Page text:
Dorchester Fin. Holdings v. Banco BRJ S.A., New York District Court Orders Adverse Inference Sanctions for Destruction of Computer – A Crashed Computer “Is By No Means A Death Knell For The Data It Contains.”
In this case, Dorchester Financial Holdings sued the Brazilian bank, Banco BRJ, alleging that BRJ had committed breach of contract and fraud when it failed to honor a $250 million letter of credit that it had issued to Dorchester 2001. The Court granted default judgment to the Plaintiff in the initial case, however, based upon a motion by Dorchester, the Court vacated the default judgment and Dorchester refiled the case in 2011.
In the 2011 case, the trial Court referred all general pretrial proceedings, including discovery and non-dispositive motions to Magistrate Judge Fox. Dorchester filed an objection to a September 2014 order by Judge Fox imposing discovery sanctions relating to the destruction of a computer with documentation relevant to BRJ’s case. In his order, Judge Fox had precluded evidence derived solely from the computer, ordered Dorchester to pay Defendants’ attorney fees stemming from the sanctions dispute and required Dorchester to produce Robert Cox for a live deposition in the United Kingdom. In its objection, Dorchester contended that Judge Fox’s determinations were “clearly erroneous or contrary to law,” and asserted that the preclusion order was “tantamount” to dismissal. The trial Court observed that in “an abundance of caution” it would review Judge Fox’s order regarding spoliation de novo.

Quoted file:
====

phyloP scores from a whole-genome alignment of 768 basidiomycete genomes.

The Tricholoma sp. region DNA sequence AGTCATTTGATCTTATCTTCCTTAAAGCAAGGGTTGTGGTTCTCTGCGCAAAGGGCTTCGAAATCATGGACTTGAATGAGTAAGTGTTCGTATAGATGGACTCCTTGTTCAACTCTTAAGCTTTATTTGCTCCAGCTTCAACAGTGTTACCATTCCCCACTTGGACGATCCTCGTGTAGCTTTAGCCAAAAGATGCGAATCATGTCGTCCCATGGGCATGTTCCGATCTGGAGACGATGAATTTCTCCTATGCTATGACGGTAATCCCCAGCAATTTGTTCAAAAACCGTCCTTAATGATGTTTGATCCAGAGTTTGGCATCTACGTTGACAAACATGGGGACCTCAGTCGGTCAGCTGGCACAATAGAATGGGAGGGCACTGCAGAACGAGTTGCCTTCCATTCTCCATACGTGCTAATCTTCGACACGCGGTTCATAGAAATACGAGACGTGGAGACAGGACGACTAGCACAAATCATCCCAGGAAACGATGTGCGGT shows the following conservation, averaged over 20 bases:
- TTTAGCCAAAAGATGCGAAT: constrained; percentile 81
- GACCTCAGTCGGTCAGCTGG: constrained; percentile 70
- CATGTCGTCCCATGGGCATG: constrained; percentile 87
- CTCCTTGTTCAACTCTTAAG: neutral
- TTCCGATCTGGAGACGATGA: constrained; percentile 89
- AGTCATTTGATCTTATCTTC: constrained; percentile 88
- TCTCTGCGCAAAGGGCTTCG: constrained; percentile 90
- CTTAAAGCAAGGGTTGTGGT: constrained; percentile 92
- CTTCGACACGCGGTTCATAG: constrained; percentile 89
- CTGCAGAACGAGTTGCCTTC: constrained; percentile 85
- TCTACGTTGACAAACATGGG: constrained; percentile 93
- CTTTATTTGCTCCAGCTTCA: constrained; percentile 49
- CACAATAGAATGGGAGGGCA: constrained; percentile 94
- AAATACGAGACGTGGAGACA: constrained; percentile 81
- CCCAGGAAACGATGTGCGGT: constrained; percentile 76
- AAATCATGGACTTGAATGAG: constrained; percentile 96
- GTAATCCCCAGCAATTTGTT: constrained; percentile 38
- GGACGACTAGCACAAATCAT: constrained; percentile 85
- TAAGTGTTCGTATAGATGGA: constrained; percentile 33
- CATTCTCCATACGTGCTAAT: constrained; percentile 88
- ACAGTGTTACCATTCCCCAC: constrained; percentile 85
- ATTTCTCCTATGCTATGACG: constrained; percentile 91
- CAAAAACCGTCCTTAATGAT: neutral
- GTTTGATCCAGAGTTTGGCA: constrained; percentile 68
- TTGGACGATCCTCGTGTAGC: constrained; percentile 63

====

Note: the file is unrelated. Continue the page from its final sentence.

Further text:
In the refiled action, BRJ alleged that the letter of credit was counterfeit. Dorchester claimed that it had executed a contract with BRJ which obligated it to issue a letter of credit and included a choice of law provision that required BRJ to adjudicate all disputes related to the letter of credit in New York. BRJ argued that the contract was counterfeit and characterized it as “suspicious.” Dorchester filed a First Amended Complaint (“FAC”) alleging breach of the newly identified contract. The case was dismissed by the trial court for lack of personal jurisdiction after which Dorchester successfully appealed and discovery commenced.